© Hong Kong Academy of Medicine. CC BY-NC-ND 4.0
Lipoprotein-X hyperlipidaemia in Chinese paediatric patients with liver graft-versus-host disease post-haematopoietic stem cell transplantation: two case reports
Wilson YK Chan, MB, BS, MPH1; Eric CY Law, MB, ChB2; TK Ling, MB, BS2; Felix CK Wong, MB, BS, MResMed2; Daniel KL Cheuk, MB, BS, MPH1; Joanna YL Tung, MB, BS, MPH1
1 Department of Paediatrics and Adolescent Medicine, Hong Kong Children’s Hospital, Hong Kong
2 Department of Pathology, Queen Mary Hospital, Hong Kong
Corresponding author: Dr Wilson YK Chan (wykchan@hku.hk)
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Case report
Case 1
An 8-year-old girl with severe aplastic anaemia and failed immunosuppressive therapy underwent a matched-sibling bone marrow transplantation. Neutrophils and platelets were engrafted 23 and 27 days after transplantation, respectively. Regeneration of marrow and full donor chimerism were demonstrated 30 days after transplantation. Progressive liver dysfunction and cholestasis were noted 5 weeks post-transplantation with peak alanine aminotransferase level of 878 IU/L (reference value, <35), aspartate aminotransferase level 966 IU/L (reference range, 10-40), gamma-glutamyltransferase level 2065 IU/L (reference range, 13-28), total bilirubin level 445 μmol/L (reference range, 10-24), and direct bilirubin level 430 μmol/L (reference range, 5-10). Cholesterol levels were also elevated with total cholesterol level of 23.1 mmol/L (reference value, <5.2), high-density lipoprotein-cholesterol (HDL-C) level 0.5 mmol/L (reference value, >1.6), and high triglycerides (TG) level 11.8 mmol/L (reference value, <1.7). Low-density lipoprotein cholesterol (LDL-C) level could not be calculated based on indirect quantitation with the Friedewald equation as per usual practice since TG level was >4.5 mmol/L; hence, it was measured directly and was normal at 0.2 mmol/L (reference value, <4.1).
Apolipoprotein (Apo) A1 level was low at 0.38 g/L (reference range, 1.2-2.0) and Apo B level was elevated to 1.88 g/L (reference range, 0.41-1.07). Lipoprotein electrophoresis showed chylomicron and very low–density lipoprotein bands, and an additional beta-lipoprotein band that had migrated to cathode was detected, compatible with lipoprotein-X (Lp-X) [Fig a]. There was no family history of hypercholesterolaemia and clinical examination did not reveal any xanthoma. With improvement of cholestasis, dyslipidaemia gradually resolved by 2 years post-transplant with expectant management (Fig b and Table).

Figure. (a) Lipoprotein electrophoresis patterns of Cases 1 and 2. Lipoprotein species were separated by electrophoresis on agarose gel and subsequently stained with Sudan black. Lanes 1A and 1B belong to Case 1, with 1B sampled 7 days after 1A. Lanes 2A and 2B belong to Case 2, with 2B sampled 14 days after 2A. Other lanes belong to control samples and indicate the position of other lipoprotein species. Arrow indicates position of lipoprotein-X. (b) Trend of liver enzyme and bilirubin levels for Case 1. (c) Trend of liver enzyme and bilirubin levels for Case 2. (d) Lipemic and icteric peripheral blood sample from Case 2

Table. Lipid profile for Cases 1 and 2
Case 2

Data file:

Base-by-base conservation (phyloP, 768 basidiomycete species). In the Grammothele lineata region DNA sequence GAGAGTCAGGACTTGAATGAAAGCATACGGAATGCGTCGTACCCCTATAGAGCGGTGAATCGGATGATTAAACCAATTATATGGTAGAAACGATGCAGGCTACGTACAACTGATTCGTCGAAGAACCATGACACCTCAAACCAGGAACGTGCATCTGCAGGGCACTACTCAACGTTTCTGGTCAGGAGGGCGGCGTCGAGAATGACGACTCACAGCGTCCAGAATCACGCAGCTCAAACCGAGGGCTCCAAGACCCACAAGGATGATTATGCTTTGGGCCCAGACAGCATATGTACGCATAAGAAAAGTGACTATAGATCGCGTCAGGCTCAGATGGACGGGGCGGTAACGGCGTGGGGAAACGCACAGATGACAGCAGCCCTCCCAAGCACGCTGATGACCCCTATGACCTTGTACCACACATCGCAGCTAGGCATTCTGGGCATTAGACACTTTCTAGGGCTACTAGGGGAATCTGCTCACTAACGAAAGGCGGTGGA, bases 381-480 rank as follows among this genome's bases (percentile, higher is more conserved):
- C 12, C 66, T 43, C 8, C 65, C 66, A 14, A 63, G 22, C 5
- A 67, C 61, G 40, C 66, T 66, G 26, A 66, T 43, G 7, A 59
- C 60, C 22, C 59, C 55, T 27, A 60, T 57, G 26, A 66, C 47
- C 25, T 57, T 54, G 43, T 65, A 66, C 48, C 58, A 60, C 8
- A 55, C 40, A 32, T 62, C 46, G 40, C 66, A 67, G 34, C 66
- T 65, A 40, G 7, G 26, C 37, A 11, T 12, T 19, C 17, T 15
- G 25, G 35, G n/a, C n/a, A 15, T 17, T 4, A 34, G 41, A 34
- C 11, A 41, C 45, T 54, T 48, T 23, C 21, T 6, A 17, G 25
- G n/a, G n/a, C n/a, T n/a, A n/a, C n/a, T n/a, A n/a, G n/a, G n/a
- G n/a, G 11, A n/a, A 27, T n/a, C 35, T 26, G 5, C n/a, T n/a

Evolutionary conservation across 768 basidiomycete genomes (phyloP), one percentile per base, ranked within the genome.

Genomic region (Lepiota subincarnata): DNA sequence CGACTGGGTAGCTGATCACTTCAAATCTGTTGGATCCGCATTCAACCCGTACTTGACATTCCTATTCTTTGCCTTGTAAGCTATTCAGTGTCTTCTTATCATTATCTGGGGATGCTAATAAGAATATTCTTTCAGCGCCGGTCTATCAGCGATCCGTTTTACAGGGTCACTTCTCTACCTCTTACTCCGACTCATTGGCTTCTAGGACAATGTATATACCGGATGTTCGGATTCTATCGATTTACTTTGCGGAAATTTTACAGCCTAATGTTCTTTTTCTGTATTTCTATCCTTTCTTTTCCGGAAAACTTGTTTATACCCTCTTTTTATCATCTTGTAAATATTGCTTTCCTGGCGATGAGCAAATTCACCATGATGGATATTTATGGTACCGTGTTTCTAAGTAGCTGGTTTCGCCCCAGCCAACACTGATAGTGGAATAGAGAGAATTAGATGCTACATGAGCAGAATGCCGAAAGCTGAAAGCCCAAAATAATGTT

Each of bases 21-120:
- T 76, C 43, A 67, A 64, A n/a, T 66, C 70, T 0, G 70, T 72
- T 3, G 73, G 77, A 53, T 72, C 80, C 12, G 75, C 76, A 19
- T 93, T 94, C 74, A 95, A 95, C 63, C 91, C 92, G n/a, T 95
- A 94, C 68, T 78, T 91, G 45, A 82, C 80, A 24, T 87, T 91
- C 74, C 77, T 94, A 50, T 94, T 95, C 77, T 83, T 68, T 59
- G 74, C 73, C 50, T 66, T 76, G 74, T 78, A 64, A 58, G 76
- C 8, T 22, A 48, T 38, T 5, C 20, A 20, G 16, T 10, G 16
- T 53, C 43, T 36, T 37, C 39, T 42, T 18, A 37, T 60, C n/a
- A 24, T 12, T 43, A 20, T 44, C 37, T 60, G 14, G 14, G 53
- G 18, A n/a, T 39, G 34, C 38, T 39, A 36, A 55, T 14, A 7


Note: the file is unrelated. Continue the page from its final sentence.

A 13-year-old boy with stage 4 right adrenal neuroblastoma and multiple nodal, bone and bone marrow metastases underwent chemotherapy (HKPHOSG-NB-07 N7 protocol), gross total tumour resection, and autologous cord blood transplantation followed by immunotherapy. Complete remission was achieved but he had spinal relapse 4.5 years later presenting with cord compression at the level of T5-T9 vertebrae warranting emergency laminectomy and spinal tumour excision. He then received one cycle of temozolomide and irinotecan followed by adjuvant radiotherapy 30 Gy/10 Fr to T5-T9 vertebrae and a haploidentical transplant with maternal TCRαβ-depleted and CD45RA-depleted grafts. Total lymphoid irradiation at 8 Gy, fludarabine 150 mg/m2, thiotepa 10 mg/kg and melphalan 140 mg/m2 were prescribed as conditioning. Neutrophils and platelets were engrafted 10 and 11 days after transplantation, respectively, with 99% donor chimerism evident in marrow 30 days after transplantation. His post-transplant course was complicated by severe acute graft-versus-host disease (GVHD) involving skin (grades 2-3), liver (grade 2, biopsy-proven) and gut (grade 4) requiring prolonged and heavy immunosuppression including prednisolone, cyclosporine, and mycophenolate mofetil. He also had disseminated nocardiosis complicated by left lower lobe necrotising pneumonia, parapneumonic effusion, hydropneumothorax and bronchopleural fistula. Prolonged courses of antimicrobials were required and included meropenem, levofloxacin, ceftriaxone, cotrimoxazole, linezolid and amikacin. Due to liver GVHD, the patient had grossly deranged liver function 8 months post-transplantation with peak alanine aminotransferase level of 720 IU/L, aspartate aminotransferase level 506 IU/L, and gamma-glutamyltransferase level 1916 IU/L. His worst cholestasis occurred 2 years post-transplantation with total bilirubin level of 312 μmol/L and direct bilirubin level 270 μmol/L (Fig c and Table). He was noted to have a lipemic blood sample (Fig d) at this time and lipid profile revealed total cholesterol level of 13.6 mmol/L, LDL-C (calculated) level 11.4 mmol/L, HDL-C level 0.2 mmol/L and TG level 4.2 mmol/L (Table). Physical examination did not show any xanthoma. With the clinical context of severe cholestasis, LDL-C was measured directly and revealed discordance between the measured and the calculated value (1.7 mmol/L vs 11.4 mmol/L). Low Apo A1 (0.52 g/L) and elevated Apo B (1.7 g/L) levels were revealed. Trace chylomicron band, Lp-X band and faint lipoprotein Y bands were detected on lipoprotein electrophoresis (Fig d).